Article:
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Figure 13Evolution of some downscaled extreme precipitation indexes computed at annual scale: (a) heavy precipitation (CP95); (b) number of wet days (R1) and (c) the length of dry period (LPS). Maps of the median for the same extreme precipitation indexes (d–f) and for RCP8.5 scenario and 2090 horizon. Stippled area reflects major signal (q50>((q83-q17)/2)).

It should be noted that the analogue method tends to underestimate historical precipitation extremes (Castellano and DeGaetano, 2017) and also, the analogue method is by definition unable of making extrapolations outside the range of observed values and may distort the upper tail (Imbert and Benestad, 2005). The possible decrease in mean precipitation and the large decrease in frequency of precipitation events might increase the intensity and frequency of drought events (Giorgi and Coppola, 2009).

5 Summary and concluding remarks
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In recent years, there has been increasing societal demand for quantifying the local impacts of global warming levels to scientifically inform the needed adaptation measures. In this context, the downscaled projections here presented address the specific sensitivity of the mountain regions to global climate conditions. In our study, we have generated high-resolution climate projections by applying two statistical downscaling methods (regression for max and min temperatures, and analogue for precipitation) over the Pyrenees region in the frame of CLIMPY project over a new high-resolution (5 km × 5 km) observational grid using 24 climate models from CMIP5. The application of statistical downscaling to a high resolution observational grid instead of station data partially circumvent the problems associated to the non-uniform distribution of observational in situ data for some specific uses of these projections. As expected, our results indicate that the response of local meteorological conditions in the Pyrenees region is stronger for the end of the century and for the most emissive RCP8.5 scenario. Preliminary analysis of this new projections database are aligned with other studies using regional atmospheric models indicating an increase in the precipitation inter-annual variability with extreme events and a spatial heterogeneous signature, superimposed on a decrease in the total precipitation amount. In particular, spatial resolution as well as local climate conditions seems to impact significantly on the simulations (Jacob et al., 2014). Global and regional climate model projections indicate that warming and drying will likely continue, with the amplitude of the changes after 2050 being highly dependent on the emission scenario. Although climate models predict a general increase in temperature extremes for the end of the 21st century, the exact spatial distribution of changes in temperature and much more in precipitation remains uncertain as they are strongly model dependent. As precipitation is the main driver of the land surface hydrological cycle, other major hydrological indicators would also change accordingly.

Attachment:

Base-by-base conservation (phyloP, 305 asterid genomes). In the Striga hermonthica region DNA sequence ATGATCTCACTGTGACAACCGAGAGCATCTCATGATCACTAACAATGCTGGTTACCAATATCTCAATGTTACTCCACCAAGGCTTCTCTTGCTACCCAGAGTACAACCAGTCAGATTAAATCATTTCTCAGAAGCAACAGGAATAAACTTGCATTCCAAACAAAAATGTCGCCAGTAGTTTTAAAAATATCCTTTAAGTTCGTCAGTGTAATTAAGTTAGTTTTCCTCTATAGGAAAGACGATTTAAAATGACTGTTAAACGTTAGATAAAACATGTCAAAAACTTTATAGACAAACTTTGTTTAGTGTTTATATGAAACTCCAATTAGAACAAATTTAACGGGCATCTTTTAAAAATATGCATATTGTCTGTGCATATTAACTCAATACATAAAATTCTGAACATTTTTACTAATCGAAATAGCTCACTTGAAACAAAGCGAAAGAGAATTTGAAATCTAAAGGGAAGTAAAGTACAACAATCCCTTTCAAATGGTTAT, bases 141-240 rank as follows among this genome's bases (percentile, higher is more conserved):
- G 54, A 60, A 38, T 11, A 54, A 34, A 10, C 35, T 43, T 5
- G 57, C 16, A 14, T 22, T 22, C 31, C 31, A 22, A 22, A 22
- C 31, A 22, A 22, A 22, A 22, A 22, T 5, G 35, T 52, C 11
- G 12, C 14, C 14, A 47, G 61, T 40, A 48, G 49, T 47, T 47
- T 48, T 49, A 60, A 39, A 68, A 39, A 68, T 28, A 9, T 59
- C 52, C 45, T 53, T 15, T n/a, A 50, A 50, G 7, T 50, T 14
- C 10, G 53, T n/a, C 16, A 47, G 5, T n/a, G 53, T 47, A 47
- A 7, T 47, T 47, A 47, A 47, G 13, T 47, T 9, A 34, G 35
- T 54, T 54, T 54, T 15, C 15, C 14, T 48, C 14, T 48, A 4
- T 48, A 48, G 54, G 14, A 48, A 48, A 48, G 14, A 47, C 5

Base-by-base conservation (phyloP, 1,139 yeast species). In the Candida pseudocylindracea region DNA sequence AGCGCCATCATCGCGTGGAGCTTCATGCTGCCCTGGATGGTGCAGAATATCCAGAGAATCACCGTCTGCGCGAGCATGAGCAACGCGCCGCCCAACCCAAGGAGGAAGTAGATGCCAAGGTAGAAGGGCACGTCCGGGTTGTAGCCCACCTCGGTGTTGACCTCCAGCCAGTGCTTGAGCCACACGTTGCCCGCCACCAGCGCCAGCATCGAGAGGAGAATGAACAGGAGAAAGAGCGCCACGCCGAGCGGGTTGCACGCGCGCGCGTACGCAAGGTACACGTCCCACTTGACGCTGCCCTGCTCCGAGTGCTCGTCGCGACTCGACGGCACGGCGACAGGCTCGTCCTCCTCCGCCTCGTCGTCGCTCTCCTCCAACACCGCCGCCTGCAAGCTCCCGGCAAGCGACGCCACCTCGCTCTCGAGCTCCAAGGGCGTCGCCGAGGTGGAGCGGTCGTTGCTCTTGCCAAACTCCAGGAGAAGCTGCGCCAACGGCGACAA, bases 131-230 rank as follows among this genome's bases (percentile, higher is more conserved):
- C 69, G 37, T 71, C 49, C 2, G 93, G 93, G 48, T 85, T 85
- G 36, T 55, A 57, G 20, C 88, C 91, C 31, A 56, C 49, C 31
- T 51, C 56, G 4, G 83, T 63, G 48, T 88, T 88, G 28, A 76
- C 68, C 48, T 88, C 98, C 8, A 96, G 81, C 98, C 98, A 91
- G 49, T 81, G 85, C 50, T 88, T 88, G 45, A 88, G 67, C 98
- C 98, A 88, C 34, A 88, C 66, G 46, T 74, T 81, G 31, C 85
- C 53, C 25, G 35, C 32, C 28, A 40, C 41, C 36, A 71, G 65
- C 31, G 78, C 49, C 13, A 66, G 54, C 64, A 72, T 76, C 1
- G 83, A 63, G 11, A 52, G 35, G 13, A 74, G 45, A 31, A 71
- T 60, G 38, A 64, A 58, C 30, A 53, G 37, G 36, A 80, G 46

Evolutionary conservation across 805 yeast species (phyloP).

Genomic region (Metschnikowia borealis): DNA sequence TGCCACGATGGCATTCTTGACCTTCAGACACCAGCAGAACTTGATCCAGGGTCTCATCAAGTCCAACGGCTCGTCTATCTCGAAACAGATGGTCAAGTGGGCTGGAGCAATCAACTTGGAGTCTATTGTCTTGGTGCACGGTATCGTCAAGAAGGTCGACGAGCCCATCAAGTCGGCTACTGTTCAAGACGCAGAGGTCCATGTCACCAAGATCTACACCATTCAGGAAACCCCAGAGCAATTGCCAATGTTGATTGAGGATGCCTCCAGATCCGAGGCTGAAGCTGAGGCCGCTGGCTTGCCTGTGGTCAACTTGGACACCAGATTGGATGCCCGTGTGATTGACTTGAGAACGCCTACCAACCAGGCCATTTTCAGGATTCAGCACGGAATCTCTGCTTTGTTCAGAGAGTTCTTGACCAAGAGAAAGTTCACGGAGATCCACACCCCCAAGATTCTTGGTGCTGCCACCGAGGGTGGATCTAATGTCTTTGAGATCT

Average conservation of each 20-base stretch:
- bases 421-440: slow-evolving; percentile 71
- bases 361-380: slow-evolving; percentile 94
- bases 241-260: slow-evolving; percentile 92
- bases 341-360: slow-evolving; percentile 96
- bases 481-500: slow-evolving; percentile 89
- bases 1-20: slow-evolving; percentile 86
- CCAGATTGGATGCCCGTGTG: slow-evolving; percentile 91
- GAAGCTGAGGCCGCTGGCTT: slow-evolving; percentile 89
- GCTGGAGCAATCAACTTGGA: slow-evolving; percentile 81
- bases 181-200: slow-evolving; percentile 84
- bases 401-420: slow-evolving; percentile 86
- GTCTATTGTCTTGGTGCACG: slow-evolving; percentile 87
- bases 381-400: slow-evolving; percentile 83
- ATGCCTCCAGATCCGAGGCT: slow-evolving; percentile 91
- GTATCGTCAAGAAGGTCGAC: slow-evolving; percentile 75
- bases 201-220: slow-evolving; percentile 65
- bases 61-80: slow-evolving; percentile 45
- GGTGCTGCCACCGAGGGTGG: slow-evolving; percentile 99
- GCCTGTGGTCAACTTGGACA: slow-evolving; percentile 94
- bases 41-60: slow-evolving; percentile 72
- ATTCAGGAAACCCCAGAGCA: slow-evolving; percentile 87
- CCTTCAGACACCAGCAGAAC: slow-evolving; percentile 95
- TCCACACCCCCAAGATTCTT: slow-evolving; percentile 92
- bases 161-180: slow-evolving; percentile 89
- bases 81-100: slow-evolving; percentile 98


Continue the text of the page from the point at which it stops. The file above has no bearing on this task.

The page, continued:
To put it in a nutshell, maximum and minimum temperatures show a clear tendency to the increase (in general and by massif), with the larger increases in maximum temperatures compared to the minimum ones. As regards some selected temperature extremes, the number of frost days will decline more noticeably in the western part about to the increase of the length of heat waves in the eastern part of Pyrenees. Finally, the increase in warm days and nights (WD and WN) is almost widespread by the end of century and for RCP8.5. The impact of the RCP becomes significant for the second half of the 21st century, with increased temperature for RCP8.5 at the end of the century.

In general, future precipitation changes do not exhibit a clear tendency and can even point towards different sense of change (either positive or negative), due mainly to uncertainty coming from models. The decrease in precipitation could be due to a reduction in the frequency of precipitation events. In the aggregation by massifs, one can appraise a slight tendency to the decrease in the western part. Changes in moisture and temperature variables must be accounted for to correctly capture the climate change signals.

When analyzing the behavior of selected precipitation extremes (change in the length of dry period, change in the number of wet days and change in the heavy precipitation index), there is not a detectable change though a noticeable variability between climate models. When future precipitation and temperature changes are combined, soil moisture is expected to show negative trend due to enhanced evapotranspiration and the noticeable reduction in the frequency of precipitation events. The lack of trend may in part be caused by the approach as the analogue method is unable to predict new records and consequently could distort the upper tail of the pdf (Benestad, personal communication). However, the same downscaling algorithm has been applied over other regions where the decreasing precipitation trend was clearer and the downscaling method has maintained the trend.